This year, said Julie Bosman in The New York Times, the Man Booker Prize “shortlist attracted more attention for who was not on it”—Salman Rushdie. The fact that the heavyweight author’s latest book The Enchantress of Florence wasn’t even nominated for “the most prestigious award for literary fiction in the English-speaking world” shocked some British critics and delighted others.
It is kind of surprising, said Carolyn Kellogg in the Los Angeles Times online, considering that “earlier this year, Rushdie’s Midnight’s Children was selected as the Best of the Bookers as part of the prize’s 40th anniversary.” But “seniority” may have worked against him—two of the six nominees “are first-time novelists.”
“What a relief,” said Kate Saunders in the Times Online. “Now I won’t feel obliged to read The Enchantress of Florence.” And besides, Rushdie’s an “old windbag these days”—I’m glad he didn’t “make this year’s young, sexy, colorful shortlist.”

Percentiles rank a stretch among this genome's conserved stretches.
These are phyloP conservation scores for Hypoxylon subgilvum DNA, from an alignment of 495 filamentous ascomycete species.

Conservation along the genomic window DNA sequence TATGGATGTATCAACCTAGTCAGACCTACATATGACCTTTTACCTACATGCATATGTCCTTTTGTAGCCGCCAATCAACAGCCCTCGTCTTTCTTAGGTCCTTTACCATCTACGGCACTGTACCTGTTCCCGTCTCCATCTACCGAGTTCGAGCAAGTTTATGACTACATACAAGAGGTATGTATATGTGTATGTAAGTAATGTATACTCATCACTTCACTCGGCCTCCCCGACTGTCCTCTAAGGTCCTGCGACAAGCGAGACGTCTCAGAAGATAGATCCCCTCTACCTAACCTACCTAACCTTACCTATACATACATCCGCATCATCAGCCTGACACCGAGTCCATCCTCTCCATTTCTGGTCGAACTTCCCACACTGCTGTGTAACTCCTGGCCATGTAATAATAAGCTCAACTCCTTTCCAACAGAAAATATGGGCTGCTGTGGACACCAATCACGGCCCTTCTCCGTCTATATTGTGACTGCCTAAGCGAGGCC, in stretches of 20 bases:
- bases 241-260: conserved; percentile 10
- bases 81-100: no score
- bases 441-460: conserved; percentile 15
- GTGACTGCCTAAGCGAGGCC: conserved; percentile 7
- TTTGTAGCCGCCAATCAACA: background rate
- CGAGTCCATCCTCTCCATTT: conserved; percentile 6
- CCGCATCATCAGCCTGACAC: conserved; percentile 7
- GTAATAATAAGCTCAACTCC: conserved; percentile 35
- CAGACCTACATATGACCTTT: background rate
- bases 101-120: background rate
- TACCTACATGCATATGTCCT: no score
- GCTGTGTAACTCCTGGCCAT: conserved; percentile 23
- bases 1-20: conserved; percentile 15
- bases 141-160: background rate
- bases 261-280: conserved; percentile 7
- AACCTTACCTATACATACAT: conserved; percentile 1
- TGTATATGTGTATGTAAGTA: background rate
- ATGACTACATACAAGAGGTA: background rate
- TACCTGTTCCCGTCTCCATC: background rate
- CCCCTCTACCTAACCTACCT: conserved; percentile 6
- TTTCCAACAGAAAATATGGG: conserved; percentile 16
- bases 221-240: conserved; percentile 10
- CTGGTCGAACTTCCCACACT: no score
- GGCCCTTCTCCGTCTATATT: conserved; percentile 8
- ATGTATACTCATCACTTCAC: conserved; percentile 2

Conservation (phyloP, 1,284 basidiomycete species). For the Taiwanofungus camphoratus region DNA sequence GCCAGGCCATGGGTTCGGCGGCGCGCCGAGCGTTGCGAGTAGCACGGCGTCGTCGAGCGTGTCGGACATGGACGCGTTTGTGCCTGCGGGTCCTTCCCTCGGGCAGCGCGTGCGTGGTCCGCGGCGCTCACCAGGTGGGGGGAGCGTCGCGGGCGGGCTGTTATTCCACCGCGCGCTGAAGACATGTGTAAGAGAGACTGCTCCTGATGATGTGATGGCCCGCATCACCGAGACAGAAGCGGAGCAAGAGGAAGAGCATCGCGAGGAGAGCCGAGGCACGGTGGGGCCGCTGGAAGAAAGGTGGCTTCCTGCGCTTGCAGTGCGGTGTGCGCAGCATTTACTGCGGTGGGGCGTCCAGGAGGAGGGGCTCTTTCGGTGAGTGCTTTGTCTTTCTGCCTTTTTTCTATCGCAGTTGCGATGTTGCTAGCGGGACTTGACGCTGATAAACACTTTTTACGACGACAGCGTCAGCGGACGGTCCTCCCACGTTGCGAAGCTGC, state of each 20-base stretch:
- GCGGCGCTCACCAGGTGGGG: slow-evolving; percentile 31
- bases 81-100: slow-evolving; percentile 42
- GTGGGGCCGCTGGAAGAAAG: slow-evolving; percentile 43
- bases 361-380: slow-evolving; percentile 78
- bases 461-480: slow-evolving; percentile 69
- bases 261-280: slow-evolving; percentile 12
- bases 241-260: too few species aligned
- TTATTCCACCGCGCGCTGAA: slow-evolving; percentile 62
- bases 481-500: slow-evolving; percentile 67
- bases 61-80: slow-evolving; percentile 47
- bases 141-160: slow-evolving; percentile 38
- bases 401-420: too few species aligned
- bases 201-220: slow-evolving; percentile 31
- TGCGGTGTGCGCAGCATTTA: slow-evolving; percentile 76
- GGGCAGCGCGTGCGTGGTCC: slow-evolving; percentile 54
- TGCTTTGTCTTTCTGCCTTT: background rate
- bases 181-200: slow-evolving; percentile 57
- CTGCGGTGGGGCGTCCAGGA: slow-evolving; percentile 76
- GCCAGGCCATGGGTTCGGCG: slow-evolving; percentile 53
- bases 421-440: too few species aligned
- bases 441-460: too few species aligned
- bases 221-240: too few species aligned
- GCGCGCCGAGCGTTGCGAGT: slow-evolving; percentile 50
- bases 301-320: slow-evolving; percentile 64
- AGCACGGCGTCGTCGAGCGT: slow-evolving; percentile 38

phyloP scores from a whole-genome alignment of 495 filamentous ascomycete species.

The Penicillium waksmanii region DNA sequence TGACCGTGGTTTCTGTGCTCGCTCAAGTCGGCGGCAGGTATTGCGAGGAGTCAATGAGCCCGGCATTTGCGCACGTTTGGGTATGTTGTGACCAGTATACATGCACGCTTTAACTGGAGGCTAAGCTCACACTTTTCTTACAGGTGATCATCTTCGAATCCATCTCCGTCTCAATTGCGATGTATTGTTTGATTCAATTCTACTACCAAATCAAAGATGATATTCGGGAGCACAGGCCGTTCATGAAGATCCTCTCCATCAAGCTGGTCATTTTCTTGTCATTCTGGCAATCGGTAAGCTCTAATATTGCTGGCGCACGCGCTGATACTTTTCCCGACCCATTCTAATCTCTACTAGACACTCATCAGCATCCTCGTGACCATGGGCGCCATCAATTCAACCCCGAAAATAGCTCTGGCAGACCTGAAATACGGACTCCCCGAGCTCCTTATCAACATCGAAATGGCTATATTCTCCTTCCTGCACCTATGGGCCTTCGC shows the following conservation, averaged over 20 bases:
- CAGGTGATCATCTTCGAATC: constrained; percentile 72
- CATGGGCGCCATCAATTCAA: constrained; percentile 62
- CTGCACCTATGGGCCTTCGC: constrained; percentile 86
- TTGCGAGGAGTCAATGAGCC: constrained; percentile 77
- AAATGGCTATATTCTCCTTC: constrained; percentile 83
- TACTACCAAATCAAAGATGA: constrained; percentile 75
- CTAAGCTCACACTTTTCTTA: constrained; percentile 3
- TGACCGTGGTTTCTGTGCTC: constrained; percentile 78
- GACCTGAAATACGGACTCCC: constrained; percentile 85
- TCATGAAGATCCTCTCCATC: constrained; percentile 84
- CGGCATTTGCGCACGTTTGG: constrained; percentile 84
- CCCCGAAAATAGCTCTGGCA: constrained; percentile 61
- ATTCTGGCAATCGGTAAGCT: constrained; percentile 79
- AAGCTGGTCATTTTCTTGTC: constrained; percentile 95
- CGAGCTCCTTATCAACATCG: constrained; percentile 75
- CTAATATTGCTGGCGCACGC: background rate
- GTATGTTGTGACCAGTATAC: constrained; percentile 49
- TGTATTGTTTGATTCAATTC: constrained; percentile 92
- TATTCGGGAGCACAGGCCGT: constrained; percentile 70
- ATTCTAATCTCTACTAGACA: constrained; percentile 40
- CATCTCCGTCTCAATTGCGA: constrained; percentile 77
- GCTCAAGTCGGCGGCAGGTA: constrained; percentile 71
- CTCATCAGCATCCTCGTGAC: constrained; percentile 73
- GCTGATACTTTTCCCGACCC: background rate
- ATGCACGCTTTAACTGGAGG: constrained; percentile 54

THE WEEK'S AUDIOPHILE PODCASTS: LISTEN SMARTER
- How to be the most productive person in your office — and still get home by 5:30 p.m.
- How liberals are unwittingly paving the way for the legalization of adult incest
- Why the Chinese military is only a paper dragon
- 43 TV shows to watch in 2014
- 10 things you need to know today: September 30, 2014
- The troubling persistence of eugenicist thought in modern America
- How the Simpsons/Family Guy crossover revealed the worst of both shows
- Libertarianism's terrible, horrible, no good, very bad idea
- Are hedge funds doomed?
- 6 things the happiest families all have in common
Subscribe to the Week